So far as I can tell, there is a great deal to this.  Certainly, when I went to New Orleans to help clean up after Hurricane Katrina, Samaritan’s Purse and Campus Crusade for Christ were major participants and food was supplied, both for volunteers and for local residents, by a Southern Baptist organization that travels around the world offering disaster relief. 

    Yet their basic arguments against government aid to the poor do sound just barely below the surface like arguments that show a deep contempt for the poor, not the sort of thing that would encourage a charitable attitude.

    So any of you ex-RTC’s out there, how does this work?

  • Evangelicals are likelier to give money to poor people who a) are far away, and b) are in situations that don’t draw a bunch of conservative victim-blaming. Since they’re likely to agree with that victim-blaming, after all. So, y’know, disaster victims* and poor people in generally impoverished nations and such are a popular target for church aid.
    *Although the level of victim-blaming conservatives managed to bring to bear in the wake of Hurricane Katrina and the Haiti earthquake was pretty awe-inspiring and certainly represented a new low.

  • Brandi

    Calling Obama “a snob” was really just trying– and succeeding, alas– in finding a new way to call him “uppity” without being called out on the obvious intent.

  • Everytime Fred shares a blurb I really like, I check out more from the author linked to. I really liked what Curtis had to say, and was thinking after reading a couple more posts on his Walk On blog I would become a regular reader of his – but then there was this gem:

    Ugh. I guess it just shows we all got our weaknesses.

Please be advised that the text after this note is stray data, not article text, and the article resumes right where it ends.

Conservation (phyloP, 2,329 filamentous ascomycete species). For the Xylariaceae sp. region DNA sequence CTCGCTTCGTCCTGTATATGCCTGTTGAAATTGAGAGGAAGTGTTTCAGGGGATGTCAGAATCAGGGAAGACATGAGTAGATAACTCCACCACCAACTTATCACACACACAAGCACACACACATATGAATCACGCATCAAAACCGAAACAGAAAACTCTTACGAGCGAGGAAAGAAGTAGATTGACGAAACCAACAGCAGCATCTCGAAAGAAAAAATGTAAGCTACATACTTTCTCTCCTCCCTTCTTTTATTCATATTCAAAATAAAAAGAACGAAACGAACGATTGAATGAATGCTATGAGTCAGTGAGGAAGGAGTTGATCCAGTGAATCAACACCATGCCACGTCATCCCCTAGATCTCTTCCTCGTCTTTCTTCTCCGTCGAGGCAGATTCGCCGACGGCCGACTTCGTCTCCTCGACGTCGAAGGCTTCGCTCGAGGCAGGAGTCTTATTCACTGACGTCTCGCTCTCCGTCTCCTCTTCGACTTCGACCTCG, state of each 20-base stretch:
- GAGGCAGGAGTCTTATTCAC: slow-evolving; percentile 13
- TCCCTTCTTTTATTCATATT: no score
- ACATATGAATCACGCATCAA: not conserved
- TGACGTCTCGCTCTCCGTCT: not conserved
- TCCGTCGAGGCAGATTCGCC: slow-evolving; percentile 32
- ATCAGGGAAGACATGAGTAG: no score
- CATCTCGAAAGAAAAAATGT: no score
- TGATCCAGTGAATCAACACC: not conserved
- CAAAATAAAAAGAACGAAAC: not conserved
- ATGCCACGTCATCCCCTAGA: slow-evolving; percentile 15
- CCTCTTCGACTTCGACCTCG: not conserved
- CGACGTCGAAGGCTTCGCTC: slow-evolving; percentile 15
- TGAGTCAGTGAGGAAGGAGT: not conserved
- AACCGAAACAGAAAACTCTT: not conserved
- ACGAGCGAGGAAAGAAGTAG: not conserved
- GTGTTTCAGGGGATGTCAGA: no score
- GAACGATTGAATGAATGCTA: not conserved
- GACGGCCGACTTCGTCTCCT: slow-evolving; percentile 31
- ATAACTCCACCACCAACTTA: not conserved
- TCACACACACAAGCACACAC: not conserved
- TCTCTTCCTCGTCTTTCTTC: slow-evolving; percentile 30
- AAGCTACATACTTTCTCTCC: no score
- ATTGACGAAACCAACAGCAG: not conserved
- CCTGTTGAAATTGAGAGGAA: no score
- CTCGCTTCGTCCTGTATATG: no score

• Matri

    (Also, they don’t actually care much about unborn babies, except for the unborn babies of well-off white people.)

    No no, they ALSO CARE about the unborn babies of not-so-well-off white and not-white people.

    Until they’re born, at which point they think those should die because they’re not babies of well-off white people.

    Pro-life, folks.

  • Anonymous

    Additionally, if you say “sorry, I’ve got something else scheduled” then you are told that you’re not a team player (which has the strong undercurrent of “we’re going to get rid of you as soon as we can”).  Thus, they manipulate people into doing the extra work or allowing their lives to be completely at the mercy of their employer–which was probably the goal all along.

    As for the idea of “being on the clock” just because one has a cell phone or computer?  F— that.  If they’re not paying me for it then I’m not doing it. 

  • We Must Dissent

    I disagree with Tony Campolo on a lot of things, but I think he summed up Evangelicals and poverty pretty well: